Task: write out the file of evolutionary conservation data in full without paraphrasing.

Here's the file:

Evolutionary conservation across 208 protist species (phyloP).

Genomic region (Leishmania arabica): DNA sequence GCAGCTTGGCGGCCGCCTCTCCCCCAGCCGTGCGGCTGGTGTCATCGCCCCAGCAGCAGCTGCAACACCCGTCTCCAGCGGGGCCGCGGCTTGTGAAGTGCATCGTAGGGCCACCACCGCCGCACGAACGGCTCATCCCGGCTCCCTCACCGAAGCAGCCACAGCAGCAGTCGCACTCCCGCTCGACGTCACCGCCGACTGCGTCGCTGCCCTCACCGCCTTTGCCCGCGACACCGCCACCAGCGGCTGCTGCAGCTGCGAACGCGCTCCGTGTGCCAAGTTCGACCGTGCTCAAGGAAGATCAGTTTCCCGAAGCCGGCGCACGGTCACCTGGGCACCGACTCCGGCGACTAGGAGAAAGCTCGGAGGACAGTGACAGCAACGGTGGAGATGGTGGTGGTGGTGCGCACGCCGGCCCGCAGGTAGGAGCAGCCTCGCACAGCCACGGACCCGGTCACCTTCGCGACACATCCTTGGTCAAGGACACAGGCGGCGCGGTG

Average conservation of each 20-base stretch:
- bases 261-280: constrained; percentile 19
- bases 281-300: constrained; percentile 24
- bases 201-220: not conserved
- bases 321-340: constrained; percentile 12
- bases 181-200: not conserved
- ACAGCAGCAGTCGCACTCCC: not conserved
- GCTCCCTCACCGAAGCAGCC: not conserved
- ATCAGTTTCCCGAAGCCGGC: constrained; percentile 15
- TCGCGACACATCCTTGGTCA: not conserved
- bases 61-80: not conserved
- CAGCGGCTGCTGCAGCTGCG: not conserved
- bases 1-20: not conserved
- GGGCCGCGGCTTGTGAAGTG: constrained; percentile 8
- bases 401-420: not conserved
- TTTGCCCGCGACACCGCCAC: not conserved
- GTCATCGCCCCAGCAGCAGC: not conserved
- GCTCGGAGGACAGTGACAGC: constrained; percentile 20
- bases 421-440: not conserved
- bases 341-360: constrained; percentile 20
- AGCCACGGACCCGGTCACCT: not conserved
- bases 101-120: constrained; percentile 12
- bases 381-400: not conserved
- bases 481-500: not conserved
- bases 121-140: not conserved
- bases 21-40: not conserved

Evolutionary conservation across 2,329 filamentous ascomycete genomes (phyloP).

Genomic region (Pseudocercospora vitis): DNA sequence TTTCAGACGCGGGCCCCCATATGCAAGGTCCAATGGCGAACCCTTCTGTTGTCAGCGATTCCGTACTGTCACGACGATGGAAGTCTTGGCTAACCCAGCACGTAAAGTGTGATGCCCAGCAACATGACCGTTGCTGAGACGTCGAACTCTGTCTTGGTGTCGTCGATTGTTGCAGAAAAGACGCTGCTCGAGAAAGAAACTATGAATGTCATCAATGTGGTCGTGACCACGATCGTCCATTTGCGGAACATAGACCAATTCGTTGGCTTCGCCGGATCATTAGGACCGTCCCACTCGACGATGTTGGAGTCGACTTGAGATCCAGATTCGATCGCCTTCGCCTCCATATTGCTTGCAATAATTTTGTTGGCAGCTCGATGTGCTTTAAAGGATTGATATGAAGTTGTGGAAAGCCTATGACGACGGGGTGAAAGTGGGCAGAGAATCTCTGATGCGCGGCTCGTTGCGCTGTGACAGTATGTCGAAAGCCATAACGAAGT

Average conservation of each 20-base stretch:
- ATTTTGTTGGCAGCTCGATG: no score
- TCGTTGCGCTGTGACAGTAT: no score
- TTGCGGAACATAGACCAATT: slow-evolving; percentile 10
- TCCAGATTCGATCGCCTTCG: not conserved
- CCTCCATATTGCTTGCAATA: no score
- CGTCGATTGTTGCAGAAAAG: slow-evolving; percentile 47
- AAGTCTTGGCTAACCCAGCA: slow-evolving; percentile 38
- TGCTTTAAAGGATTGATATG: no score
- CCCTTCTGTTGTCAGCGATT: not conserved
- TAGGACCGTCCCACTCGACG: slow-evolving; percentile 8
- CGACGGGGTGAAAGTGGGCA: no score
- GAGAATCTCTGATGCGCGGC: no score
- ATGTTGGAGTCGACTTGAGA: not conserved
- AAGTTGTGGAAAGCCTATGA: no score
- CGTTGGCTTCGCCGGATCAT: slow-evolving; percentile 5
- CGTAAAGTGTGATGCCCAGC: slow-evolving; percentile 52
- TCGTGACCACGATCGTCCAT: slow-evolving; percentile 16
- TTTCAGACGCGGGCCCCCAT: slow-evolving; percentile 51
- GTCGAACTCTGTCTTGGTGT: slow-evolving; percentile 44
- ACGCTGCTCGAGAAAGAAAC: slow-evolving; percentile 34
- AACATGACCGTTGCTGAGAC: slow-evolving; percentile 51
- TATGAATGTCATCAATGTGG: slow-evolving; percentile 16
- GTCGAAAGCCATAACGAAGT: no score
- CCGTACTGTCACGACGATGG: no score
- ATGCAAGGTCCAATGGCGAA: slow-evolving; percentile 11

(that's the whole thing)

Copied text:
Evolutionary conservation across 208 protist species (phyloP).

Genomic region (Leishmania arabica): DNA sequence GCAGCTTGGCGGCCGCCTCTCCCCCAGCCGTGCGGCTGGTGTCATCGCCCCAGCAGCAGCTGCAACACCCGTCTCCAGCGGGGCCGCGGCTTGTGAAGTGCATCGTAGGGCCACCACCGCCGCACGAACGGCTCATCCCGGCTCCCTCACCGAAGCAGCCACAGCAGCAGTCGCACTCCCGCTCGACGTCACCGCCGACTGCGTCGCTGCCCTCACCGCCTTTGCCCGCGACACCGCCACCAGCGGCTGCTGCAGCTGCGAACGCGCTCCGTGTGCCAAGTTCGACCGTGCTCAAGGAAGATCAGTTTCCCGAAGCCGGCGCACGGTCACCTGGGCACCGACTCCGGCGACTAGGAGAAAGCTCGGAGGACAGTGACAGCAACGGTGGAGATGGTGGTGGTGGTGCGCACGCCGGCCCGCAGGTAGGAGCAGCCTCGCACAGCCACGGACCCGGTCACCTTCGCGACACATCCTTGGTCAAGGACACAGGCGGCGCGGTG

Average conservation of each 20-base stretch:
- bases 261-280: constrained; percentile 19
- bases 281-300: constrained; percentile 24
- bases 201-220: not conserved
- bases 321-340: constrained; percentile 12
- bases 181-200: not conserved
- ACAGCAGCAGTCGCACTCCC: not conserved
- GCTCCCTCACCGAAGCAGCC: not conserved
- ATCAGTTTCCCGAAGCCGGC: constrained; percentile 15
- TCGCGACACATCCTTGGTCA: not conserved
- bases 61-80: not conserved
- CAGCGGCTGCTGCAGCTGCG: not conserved
- bases 1-20: not conserved
- GGGCCGCGGCTTGTGAAGTG: constrained; percentile 8
- bases 401-420: not conserved
- TTTGCCCGCGACACCGCCAC: not conserved
- GTCATCGCCCCAGCAGCAGC: not conserved
- GCTCGGAGGACAGTGACAGC: constrained; percentile 20
- bases 421-440: not conserved
- bases 341-360: constrained; percentile 20
- AGCCACGGACCCGGTCACCT: not conserved
- bases 101-120: constrained; percentile 12
- bases 381-400: not conserved
- bases 481-500: not conserved
- bases 121-140: not conserved
- bases 21-40: not conserved

Evolutionary conservation across 2,329 filamentous ascomycete genomes (phyloP).

Genomic region (Pseudocercospora vitis): DNA sequence TTTCAGACGCGGGCCCCCATATGCAAGGTCCAATGGCGAACCCTTCTGTTGTCAGCGATTCCGTACTGTCACGACGATGGAAGTCTTGGCTAACCCAGCACGTAAAGTGTGATGCCCAGCAACATGACCGTTGCTGAGACGTCGAACTCTGTCTTGGTGTCGTCGATTGTTGCAGAAAAGACGCTGCTCGAGAAAGAAACTATGAATGTCATCAATGTGGTCGTGACCACGATCGTCCATTTGCGGAACATAGACCAATTCGTTGGCTTCGCCGGATCATTAGGACCGTCCCACTCGACGATGTTGGAGTCGACTTGAGATCCAGATTCGATCGCCTTCGCCTCCATATTGCTTGCAATAATTTTGTTGGCAGCTCGATGTGCTTTAAAGGATTGATATGAAGTTGTGGAAAGCCTATGACGACGGGGTGAAAGTGGGCAGAGAATCTCTGATGCGCGGCTCGTTGCGCTGTGACAGTATGTCGAAAGCCATAACGAAGT

Average conservation of each 20-base stretch:
- ATTTTGTTGGCAGCTCGATG: no score
- TCGTTGCGCTGTGACAGTAT: no score
- TTGCGGAACATAGACCAATT: slow-evolving; percentile 10
- TCCAGATTCGATCGCCTTCG: not conserved
- CCTCCATATTGCTTGCAATA: no score
- CGTCGATTGTTGCAGAAAAG: slow-evolving; percentile 47
- AAGTCTTGGCTAACCCAGCA: slow-evolving; percentile 38
- TGCTTTAAAGGATTGATATG: no score
- CCCTTCTGTTGTCAGCGATT: not conserved
- TAGGACCGTCCCACTCGACG: slow-evolving; percentile 8
- CGACGGGGTGAAAGTGGGCA: no score
- GAGAATCTCTGATGCGCGGC: no score
- ATGTTGGAGTCGACTTGAGA: not conserved
- AAGTTGTGGAAAGCCTATGA: no score
- CGTTGGCTTCGCCGGATCAT: slow-evolving; percentile 5
- CGTAAAGTGTGATGCCCAGC: slow-evolving; percentile 52
- TCGTGACCACGATCGTCCAT: slow-evolving; percentile 16
- TTTCAGACGCGGGCCCCCAT: slow-evolving; percentile 51
- GTCGAACTCTGTCTTGGTGT: slow-evolving; percentile 44
- ACGCTGCTCGAGAAAGAAAC: slow-evolving; percentile 34
- AACATGACCGTTGCTGAGAC: slow-evolving; percentile 51
- TATGAATGTCATCAATGTGG: slow-evolving; percentile 16
- GTCGAAAGCCATAACGAAGT: no score
- CCGTACTGTCACGACGATGG: no score
- ATGCAAGGTCCAATGGCGAA: slow-evolving; percentile 11